They pause, a small chuckle sounding from their puku. A cloud passes over the sun, leeching all the golden light out of my room. Somehow it made me feel closer to the kōrero, space becoming focused.
“Anyway,” They continue, “These stories are quite complicated. But really, once I found who I was, there was other stuff that started to happen. It wasn’t just being Takatāpui. It was everything from where I came from. Cause I grew up with a lot of things, a lot of art, and a lot of deep stuff. But I wasn’t very interested in my culture until I found myself. Then it became so much more important to me.”
Song of kihikihi seem to gently vibrate the walls, in tautoko with Ariki’s statement.
“Once I found myself and I staunchly planted my foot and told everyone, I really started to look behind me. Back home, back to my whānau to find who I really am in terms of whakapapa. That’s when I really got interested and it began to influence my art. I used to draw a lot of anime and I love that stuff, Her voice lilts upwards with a laugh, “I still have a bit of a sweet spot for it today, but from my early 20’s onwards, I started to really think to myself ‘Okay, I’ve been fascinated with stories from Asia and the West. But actually, I’ve got a whole truckload of stories and art much more precious right on my doorstep that I didn’t realise’.
That’s one thing when you become your true self, and this is with anyone who decides to claim their place in the world, you feel unstoppable, because you have nothing to hide anymore. You got nothing holding you back, no doubts. And so I leaped at that, grabbed my art, grabbed my whakapapa, embraced who I am, truely, as Maori, Tahitian, Takatāpui and all. All these amazing things started happening. My art completely exploded and I felt like my life really began. Everything prior to that was just fragments.”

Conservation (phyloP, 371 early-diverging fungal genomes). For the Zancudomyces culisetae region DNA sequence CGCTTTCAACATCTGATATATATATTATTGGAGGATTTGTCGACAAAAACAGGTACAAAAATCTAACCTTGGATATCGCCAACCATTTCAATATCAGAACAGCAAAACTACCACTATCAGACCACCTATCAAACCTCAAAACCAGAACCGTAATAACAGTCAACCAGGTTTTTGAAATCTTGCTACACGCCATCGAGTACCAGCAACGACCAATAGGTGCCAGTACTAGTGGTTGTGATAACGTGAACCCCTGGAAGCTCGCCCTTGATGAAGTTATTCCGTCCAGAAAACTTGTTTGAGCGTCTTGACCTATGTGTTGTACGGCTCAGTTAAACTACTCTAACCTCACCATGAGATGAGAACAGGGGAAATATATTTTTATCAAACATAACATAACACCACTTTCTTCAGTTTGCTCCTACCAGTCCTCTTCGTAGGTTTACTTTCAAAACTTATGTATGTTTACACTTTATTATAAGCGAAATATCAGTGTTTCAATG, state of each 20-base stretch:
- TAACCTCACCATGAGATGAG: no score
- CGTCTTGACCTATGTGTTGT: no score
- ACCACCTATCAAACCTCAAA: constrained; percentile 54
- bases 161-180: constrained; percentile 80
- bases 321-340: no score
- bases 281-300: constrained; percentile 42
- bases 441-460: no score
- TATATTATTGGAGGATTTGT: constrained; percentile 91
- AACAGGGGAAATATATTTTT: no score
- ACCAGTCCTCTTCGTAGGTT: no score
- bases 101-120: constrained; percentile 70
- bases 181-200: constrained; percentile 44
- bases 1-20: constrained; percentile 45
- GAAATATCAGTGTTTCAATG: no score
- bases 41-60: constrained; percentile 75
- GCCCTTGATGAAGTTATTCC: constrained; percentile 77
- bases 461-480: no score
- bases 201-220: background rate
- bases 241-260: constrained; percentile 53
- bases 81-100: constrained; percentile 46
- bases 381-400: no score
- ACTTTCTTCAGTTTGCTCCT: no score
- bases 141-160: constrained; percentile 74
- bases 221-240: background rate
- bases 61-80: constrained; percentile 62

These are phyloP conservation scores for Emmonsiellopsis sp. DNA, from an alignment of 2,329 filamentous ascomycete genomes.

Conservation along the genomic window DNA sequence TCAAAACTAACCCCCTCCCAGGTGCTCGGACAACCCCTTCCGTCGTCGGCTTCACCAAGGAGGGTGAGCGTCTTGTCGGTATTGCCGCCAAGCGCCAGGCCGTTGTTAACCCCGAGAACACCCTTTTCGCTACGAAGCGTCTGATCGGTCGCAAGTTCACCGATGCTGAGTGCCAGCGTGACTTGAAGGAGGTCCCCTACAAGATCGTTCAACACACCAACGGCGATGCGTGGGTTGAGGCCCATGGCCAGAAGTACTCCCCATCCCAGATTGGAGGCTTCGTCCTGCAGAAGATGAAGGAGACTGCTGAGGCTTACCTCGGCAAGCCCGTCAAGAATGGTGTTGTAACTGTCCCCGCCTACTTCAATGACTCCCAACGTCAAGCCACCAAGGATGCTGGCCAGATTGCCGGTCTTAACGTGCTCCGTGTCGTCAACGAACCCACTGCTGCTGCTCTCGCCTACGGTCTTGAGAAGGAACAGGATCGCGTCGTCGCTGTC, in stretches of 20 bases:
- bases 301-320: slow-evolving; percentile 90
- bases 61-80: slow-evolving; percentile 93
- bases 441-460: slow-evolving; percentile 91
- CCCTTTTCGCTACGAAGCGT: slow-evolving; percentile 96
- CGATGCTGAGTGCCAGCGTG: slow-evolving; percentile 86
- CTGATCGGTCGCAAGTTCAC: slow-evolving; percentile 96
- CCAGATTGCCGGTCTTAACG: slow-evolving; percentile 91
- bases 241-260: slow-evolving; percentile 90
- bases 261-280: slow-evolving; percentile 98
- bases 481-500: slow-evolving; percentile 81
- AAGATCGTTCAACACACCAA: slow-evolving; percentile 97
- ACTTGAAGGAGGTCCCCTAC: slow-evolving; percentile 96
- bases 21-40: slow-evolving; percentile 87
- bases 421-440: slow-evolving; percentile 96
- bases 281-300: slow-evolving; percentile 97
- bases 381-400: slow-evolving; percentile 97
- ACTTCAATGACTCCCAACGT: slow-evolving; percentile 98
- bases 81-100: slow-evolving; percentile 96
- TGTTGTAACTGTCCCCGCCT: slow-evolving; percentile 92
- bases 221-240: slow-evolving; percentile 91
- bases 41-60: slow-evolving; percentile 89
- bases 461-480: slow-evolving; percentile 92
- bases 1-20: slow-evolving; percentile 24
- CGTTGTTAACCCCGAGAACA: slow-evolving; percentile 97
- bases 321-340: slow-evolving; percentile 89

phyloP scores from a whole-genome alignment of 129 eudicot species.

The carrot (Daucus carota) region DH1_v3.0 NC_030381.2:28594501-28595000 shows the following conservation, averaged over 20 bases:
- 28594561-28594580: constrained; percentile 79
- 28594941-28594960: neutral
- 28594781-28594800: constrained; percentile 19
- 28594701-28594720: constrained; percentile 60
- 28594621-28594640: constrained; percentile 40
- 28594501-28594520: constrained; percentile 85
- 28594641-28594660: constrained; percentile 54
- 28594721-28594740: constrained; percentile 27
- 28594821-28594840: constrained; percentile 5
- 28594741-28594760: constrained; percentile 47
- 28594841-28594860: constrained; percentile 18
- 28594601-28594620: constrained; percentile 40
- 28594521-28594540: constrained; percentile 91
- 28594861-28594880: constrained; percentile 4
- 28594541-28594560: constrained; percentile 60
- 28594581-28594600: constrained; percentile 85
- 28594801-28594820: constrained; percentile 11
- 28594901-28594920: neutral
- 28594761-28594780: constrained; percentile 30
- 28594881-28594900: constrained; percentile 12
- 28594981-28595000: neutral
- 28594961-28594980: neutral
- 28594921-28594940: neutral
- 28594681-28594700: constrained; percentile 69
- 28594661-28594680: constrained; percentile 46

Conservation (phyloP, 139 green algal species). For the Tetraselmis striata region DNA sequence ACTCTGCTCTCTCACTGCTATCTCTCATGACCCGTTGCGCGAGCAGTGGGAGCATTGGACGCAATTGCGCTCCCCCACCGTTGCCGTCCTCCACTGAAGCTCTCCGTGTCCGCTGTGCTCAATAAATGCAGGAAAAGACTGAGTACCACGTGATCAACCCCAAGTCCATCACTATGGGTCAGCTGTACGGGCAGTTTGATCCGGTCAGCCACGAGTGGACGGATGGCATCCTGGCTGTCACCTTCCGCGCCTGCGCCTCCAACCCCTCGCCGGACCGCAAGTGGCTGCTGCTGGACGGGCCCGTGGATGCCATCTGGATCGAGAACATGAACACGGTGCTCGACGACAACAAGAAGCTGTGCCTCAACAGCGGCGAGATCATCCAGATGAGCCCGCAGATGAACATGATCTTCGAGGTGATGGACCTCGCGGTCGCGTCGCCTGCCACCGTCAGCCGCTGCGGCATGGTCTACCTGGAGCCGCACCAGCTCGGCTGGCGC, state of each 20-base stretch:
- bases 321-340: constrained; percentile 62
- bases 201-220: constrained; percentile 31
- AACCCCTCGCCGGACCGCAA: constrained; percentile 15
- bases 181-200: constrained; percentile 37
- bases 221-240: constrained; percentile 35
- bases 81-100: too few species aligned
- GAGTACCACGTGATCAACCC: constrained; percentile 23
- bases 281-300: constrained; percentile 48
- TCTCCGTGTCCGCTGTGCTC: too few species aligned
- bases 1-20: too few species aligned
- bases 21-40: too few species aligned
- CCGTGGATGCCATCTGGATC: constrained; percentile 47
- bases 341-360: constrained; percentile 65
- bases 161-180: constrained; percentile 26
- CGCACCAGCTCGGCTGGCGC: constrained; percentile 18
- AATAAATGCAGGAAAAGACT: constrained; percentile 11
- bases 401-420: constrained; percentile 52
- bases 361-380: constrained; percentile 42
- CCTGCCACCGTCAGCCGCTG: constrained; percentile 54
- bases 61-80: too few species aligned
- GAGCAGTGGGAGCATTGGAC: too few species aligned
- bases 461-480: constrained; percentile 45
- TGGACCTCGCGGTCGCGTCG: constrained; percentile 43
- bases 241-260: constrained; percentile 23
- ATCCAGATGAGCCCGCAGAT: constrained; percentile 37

Tuī whistles fill a brief pause, Tāwhirimātea tickling the hair round my face as they gift the song to me.
“I do love my whānau, and I’m very lucky to have a whānau that loves me. Most of my memories growing up with my grandparents were beautiful and I’m happy to have those memories. I miss them, they’re long gone now. But memories about myself prior to that feel quite shallow, like I was still a child. Even though I was in my teens and early 20’s I still felt like a child until I hit that mark where I pinpointed ‘Me’. Then I grew up,” another pause
“Well, it took a few years to grow up again,” Ariki laughs, “but yeah.”
Sunlight bounced through glass imperfections, sending light rays dancing down the hallway.
The air grew pregnant with impending stories. I can see Kauri’s silhouette, shadow face resting in shadow hands, leaning forward, listening.
“I would say my identity and my art, and with our Māori art specifically, it is synonymous. They come up together, and that’s where I really drew strength in my work as an artist. It came naturally to me through my blood and that accepting of oneself, which our ancestors have always done.” a strong statement, soft in its delivery. A kihikihi, resting in the cool of our whare, called out in tautoko. Ariki’s voice began again, drifting down towards my bedroom.
“We almost lost that because of all the churches, missionaries and the colonial rule that was put on us. Prior to that our people had every claim and right, knew who they were from the get go. That’s a huge issue we face today as Māori āe. Most of our people struggle with that. Especially in gay neighbourhoods and poverty neighbourhoods. There are a lot of them in my hometown. I see people walk past and I can see the wairua of them completely torn apart. That’s when I see someone who never found themselves, and that’s usually because they were never given the opportunity to, through all the trauma or abuse,” she pauses for a moment, in what feels like a respectful silence.